U.S. markets closed
  • S&P 500

    -54.85 (-1.51%)
  • Dow 30

    -500.10 (-1.71%)
  • Nasdaq

    -161.89 (-1.51%)
  • Russell 2000

    -10.21 (-0.61%)
  • Crude Oil

    -1.49 (-1.83%)
  • Gold

    -0.30 (-0.02%)
  • Silver

    +0.30 (+1.62%)

    -0.0018 (-0.19%)
  • 10-Yr Bond

    +0.0570 (+1.52%)

    +0.0043 (+0.38%)

    +0.2770 (+0.19%)

    -81.16 (-0.42%)
  • CMC Crypto 200

    +0.06 (+0.01%)
  • FTSE 100

    +12.22 (+0.18%)
  • Nikkei 225

    -484.84 (-1.83%)

Life Time will be at pre-pandemic levels by end of the year: CEO

Bahram Akradi, Life Time Group Holdings Chairman, CEO & Founder, joins Yahoo Finance Live following his company's public debut.

Video Transcript

ZACK GUZMAN: Welcome back in to "Yahoo Finance Live." We are watching shares as this IPO trend continues to run hot here in 2021. But one company here making its debut is seeing shares drop by about 3 and 1/2% in their debut. After opening at $16.57, we're seeing lifetime shares come down a bit from the $18 pricing in that IPO. That was at the bottom of its range of $18 to $21 a share.

It's an interesting time for a gym company to becoming public. As we've talked about, a lot of questions around what the future of gyms in the post-pandemic world might look like. And for more on all of that, I'm happy to welcome in here the founder and CEO of Life Time Group Holdings. Bahram Akradi joins us right now. I mean, when we look at it, it's interesting, because we've seen so much enthusiasm for some of these companies coming out stronger on the other side of the pandemic. So talk to me about what you guys are seeing at Life Time now.

BAHRAM AKRADI: So everything is going fantastic. Our members are coming back. And members of other places that have shut down are coming to Life Time. Life Time is a healthy-way-of-life company. It's an athletic resort of complexes that we have, everything from swimming to basketball to tennis. Outdoor pools. These are not gyms. They are not fitness centers. They're not studios. They are more like a Vail resort or Disney World, in a way.

Each club takes, you know, four, five, six years of time to find the land, develop, build. The barrier to entry is significant. It's a one-of-a-kind company. We address all aspects of healthy living and healthy aging. And members love the company. Shareholders who were shareholders before are some of the biggest shareholders who signed up again this time.

So we're super excited. We're positioned to win. And over the pandemic, we basically revolutionarily changed the company and created everything to go into an omnichannel. See, from a digital standpoint, Life Time has the ability to be one of the most formidable companies in the world. We have more than 750 studios. We have more than 6,000 performers. We have more than 30, 40 different brands. So we have the ability to continue to deliver an omnichannel experience that addresses all aspects of healthy living and healthy aging.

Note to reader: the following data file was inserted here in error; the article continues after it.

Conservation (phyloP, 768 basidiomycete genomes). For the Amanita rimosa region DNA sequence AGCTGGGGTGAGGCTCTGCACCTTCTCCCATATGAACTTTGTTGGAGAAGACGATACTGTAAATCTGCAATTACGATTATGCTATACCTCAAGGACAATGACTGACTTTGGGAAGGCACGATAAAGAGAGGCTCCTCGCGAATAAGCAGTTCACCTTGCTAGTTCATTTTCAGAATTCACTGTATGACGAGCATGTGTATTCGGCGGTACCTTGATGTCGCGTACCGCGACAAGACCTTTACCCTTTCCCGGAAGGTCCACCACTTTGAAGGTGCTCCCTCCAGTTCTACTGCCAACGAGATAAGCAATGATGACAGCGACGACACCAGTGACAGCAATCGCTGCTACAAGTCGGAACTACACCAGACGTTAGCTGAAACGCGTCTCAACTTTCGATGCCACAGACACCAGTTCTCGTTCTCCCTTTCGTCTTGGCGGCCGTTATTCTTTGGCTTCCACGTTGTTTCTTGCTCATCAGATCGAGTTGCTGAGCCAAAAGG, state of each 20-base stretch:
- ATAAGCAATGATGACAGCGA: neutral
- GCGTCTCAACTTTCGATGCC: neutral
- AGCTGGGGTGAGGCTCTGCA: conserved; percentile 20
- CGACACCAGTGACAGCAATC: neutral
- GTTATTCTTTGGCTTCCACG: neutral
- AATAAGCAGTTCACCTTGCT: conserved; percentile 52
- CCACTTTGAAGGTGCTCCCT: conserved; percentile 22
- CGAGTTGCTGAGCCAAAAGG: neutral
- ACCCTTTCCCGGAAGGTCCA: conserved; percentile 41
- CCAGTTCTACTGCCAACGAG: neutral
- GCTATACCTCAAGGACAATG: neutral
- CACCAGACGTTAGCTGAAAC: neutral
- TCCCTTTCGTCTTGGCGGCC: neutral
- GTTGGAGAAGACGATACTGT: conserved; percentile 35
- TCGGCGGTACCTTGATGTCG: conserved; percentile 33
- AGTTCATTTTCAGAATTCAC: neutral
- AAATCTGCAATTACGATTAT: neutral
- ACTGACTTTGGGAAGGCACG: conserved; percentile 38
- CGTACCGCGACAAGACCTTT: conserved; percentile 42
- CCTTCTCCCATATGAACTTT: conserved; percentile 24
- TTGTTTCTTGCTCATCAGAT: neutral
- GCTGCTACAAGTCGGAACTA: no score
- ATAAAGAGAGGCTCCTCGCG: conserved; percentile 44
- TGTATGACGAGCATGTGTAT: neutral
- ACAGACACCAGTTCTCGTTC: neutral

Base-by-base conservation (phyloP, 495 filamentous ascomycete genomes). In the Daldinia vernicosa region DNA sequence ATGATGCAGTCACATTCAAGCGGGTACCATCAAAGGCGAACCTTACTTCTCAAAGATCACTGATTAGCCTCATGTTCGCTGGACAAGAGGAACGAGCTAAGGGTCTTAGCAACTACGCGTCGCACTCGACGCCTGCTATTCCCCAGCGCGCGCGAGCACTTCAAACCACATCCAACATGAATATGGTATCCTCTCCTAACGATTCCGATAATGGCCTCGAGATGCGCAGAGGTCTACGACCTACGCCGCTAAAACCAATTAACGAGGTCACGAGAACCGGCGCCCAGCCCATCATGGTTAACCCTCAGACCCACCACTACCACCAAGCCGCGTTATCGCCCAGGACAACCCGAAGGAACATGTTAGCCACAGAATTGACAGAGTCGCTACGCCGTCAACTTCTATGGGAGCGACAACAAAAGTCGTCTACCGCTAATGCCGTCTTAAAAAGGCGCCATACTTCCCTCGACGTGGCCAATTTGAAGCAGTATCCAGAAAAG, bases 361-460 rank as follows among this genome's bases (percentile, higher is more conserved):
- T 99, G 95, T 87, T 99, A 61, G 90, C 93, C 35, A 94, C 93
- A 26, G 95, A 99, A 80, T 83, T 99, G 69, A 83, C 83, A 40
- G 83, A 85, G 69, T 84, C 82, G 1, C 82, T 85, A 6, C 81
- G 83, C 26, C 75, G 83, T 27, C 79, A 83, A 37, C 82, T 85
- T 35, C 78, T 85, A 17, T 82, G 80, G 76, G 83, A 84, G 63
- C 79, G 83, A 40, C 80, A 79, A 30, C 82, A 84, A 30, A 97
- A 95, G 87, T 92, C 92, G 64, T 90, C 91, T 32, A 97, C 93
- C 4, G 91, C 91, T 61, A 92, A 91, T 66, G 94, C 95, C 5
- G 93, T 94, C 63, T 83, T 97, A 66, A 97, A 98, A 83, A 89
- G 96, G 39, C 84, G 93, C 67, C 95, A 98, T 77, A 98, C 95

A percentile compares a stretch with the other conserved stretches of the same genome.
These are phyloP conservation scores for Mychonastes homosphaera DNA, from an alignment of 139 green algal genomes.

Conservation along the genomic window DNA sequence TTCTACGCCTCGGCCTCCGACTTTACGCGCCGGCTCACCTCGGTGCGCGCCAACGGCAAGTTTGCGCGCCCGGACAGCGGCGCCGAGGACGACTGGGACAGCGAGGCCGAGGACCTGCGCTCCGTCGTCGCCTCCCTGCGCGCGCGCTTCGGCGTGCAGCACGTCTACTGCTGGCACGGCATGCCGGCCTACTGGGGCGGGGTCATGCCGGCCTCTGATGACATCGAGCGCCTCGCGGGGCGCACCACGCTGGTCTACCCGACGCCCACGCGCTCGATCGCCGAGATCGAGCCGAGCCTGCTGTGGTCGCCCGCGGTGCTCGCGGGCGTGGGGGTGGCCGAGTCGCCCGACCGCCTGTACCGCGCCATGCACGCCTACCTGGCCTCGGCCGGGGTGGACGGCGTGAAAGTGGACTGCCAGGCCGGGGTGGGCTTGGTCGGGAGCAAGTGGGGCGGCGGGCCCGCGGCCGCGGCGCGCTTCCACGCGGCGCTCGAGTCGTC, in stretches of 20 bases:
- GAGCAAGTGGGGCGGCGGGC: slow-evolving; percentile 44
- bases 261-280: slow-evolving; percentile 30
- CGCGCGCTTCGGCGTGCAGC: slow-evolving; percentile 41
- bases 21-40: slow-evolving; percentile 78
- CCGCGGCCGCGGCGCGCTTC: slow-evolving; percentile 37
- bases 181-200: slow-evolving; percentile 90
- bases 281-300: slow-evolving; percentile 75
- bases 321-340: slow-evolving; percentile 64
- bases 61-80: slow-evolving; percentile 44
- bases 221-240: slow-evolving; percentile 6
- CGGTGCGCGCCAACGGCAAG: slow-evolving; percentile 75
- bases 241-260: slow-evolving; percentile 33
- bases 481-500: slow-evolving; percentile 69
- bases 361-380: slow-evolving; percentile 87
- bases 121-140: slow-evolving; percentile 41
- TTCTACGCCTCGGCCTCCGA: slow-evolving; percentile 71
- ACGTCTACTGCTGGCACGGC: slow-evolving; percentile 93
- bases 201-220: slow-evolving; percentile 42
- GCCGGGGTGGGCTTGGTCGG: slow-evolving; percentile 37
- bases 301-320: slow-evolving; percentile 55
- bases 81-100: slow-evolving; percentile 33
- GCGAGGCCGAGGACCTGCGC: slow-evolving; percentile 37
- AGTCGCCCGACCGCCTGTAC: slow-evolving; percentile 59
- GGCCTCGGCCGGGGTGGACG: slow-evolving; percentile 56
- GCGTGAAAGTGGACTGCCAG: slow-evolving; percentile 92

AKIKO FUJITA: So talk to me a bit more about that omnichannel experience, how you think fundamentally the way in which people approach these gyms, fitness centers-- however you want to characterize it-- coming out of the pandemic. And where do you position yourself? Who's your biggest competitor?

BAHRAM AKRADI: Yeah, so we don't have a competitor in US or around the world. These athletic resorts, if you ever get the chance to go to one, you'll see. There are about 120,000, 150,000 square feet under roof. There are another 60,000, 70,000 square feet of outdoor resort space. And we deliver a Four Seasons, Ritz Carleton experience.

Many of the customers, as clubs had the opportunity to reopen, when they came back, they basically said this is the safest place they feel out of any place. We spent an enormous amount of time. During pandemic, we put a 450-page manual that basically helped people come in super safe, super healthy. This was hailed by many of the health department stores as the absolutely best they had ever seen in terms of health and well-being. But that's how we do everything at Life Time.

ZACK GUZMAN: Yeah, I mean, I guess, you know, when you dig into the price action of the IPO coming in below where shares priced at 18 bucks-- and trading below on day one here-- I mean, I wonder what investors are cluing into. And I suppose one thing worth highlighting is the net loss in the first six months of the year larger than what you guys posted last year, 229 million versus 183 million. When you look ahead in terms of profitability and getting that increased, I mean, what does it look like in the post-pandemic world, and what should investors know on that front?

BAHRAM AKRADI: Great question. First of all, Life Time-- half of our customers that come to us, they come to us for reasons other than fitness. Like I said, swimming, tennis, basketball, you know, and kids academy or summer camps or the outdoor pool resorts. These are not things you cannot do from home. So when other people in just the gym space or a fitness space get hurt and they can't keep their doors back open, they have orphaned customers that come to Life Time.

Furthermore, in the 3Q, we basically substantially improved our EBITDA. Because after June, where we turned positive, most of our revenue, when it comes in forms of dues, once we are profitable, 85%, 90% of the revenue coming in from our subscription is pure profit. So the company is accelerating rapidly under recovery of our EBITDA and our membership. So we expect sometime next year we will see our clubs reaching those levels of 2019, even the levels that are higher. But by end of the year, we'll have-- towards the end of the year, we'll have our memberships back to high levels. So we are very confident, based on the trends we see, that we're going to be where we used to be and get far beyond it.